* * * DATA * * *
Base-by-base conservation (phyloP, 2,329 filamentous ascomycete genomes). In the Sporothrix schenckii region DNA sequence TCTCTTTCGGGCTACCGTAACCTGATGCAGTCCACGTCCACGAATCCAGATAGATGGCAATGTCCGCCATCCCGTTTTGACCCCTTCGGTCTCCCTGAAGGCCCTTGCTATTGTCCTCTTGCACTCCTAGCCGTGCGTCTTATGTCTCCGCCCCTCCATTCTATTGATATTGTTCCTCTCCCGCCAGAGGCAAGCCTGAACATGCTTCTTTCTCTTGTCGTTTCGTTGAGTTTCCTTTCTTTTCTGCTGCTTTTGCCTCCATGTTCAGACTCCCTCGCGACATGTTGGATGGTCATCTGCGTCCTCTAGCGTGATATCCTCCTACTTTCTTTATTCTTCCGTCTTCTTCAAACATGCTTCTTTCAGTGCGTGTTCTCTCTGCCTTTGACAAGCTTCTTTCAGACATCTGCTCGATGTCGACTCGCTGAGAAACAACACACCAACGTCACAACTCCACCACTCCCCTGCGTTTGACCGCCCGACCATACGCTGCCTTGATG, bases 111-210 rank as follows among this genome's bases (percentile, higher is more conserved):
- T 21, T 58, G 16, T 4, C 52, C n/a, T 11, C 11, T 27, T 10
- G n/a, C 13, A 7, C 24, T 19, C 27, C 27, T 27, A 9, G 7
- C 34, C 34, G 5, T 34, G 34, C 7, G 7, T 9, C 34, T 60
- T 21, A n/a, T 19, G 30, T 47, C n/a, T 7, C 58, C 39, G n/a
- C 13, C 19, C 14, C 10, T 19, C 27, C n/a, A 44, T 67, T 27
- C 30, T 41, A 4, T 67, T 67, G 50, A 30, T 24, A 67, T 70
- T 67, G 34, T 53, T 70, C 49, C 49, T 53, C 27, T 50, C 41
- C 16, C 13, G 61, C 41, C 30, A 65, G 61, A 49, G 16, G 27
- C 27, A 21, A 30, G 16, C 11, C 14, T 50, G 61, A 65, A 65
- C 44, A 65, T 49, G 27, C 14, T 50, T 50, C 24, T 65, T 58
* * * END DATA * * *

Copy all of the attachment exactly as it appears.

Base-by-base conservation (phyloP, 2,329 filamentous ascomycete genomes). In the Sporothrix schenckii region DNA sequence TCTCTTTCGGGCTACCGTAACCTGATGCAGTCCACGTCCACGAATCCAGATAGATGGCAATGTCCGCCATCCCGTTTTGACCCCTTCGGTCTCCCTGAAGGCCCTTGCTATTGTCCTCTTGCACTCCTAGCCGTGCGTCTTATGTCTCCGCCCCTCCATTCTATTGATATTGTTCCTCTCCCGCCAGAGGCAAGCCTGAACATGCTTCTTTCTCTTGTCGTTTCGTTGAGTTTCCTTTCTTTTCTGCTGCTTTTGCCTCCATGTTCAGACTCCCTCGCGACATGTTGGATGGTCATCTGCGTCCTCTAGCGTGATATCCTCCTACTTTCTTTATTCTTCCGTCTTCTTCAAACATGCTTCTTTCAGTGCGTGTTCTCTCTGCCTTTGACAAGCTTCTTTCAGACATCTGCTCGATGTCGACTCGCTGAGAAACAACACACCAACGTCACAACTCCACCACTCCCCTGCGTTTGACCGCCCGACCATACGCTGCCTTGATG, bases 111-210 rank as follows among this genome's bases (percentile, higher is more conserved):
- T 21, T 58, G 16, T 4, C 52, C n/a, T 11, C 11, T 27, T 10
- G n/a, C 13, A 7, C 24, T 19, C 27, C 27, T 27, A 9, G 7
- C 34, C 34, G 5, T 34, G 34, C 7, G 7, T 9, C 34, T 60
- T 21, A n/a, T 19, G 30, T 47, C n/a, T 7, C 58, C 39, G n/a
- C 13, C 19, C 14, C 10, T 19, C 27, C n/a, A 44, T 67, T 27
- C 30, T 41, A 4, T 67, T 67, G 50, A 30, T 24, A 67, T 70
- T 67, G 34, T 53, T 70, C 49, C 49, T 53, C 27, T 50, C 41
- C 16, C 13, G 61, C 41, C 30, A 65, G 61, A 49, G 16, G 27
- C 27, A 21, A 30, G 16, C 11, C 14, T 50, G 61, A 65, A 65
- C 44, A 65, T 49, G 27, C 14, T 50, T 50, C 24, T 65, T 58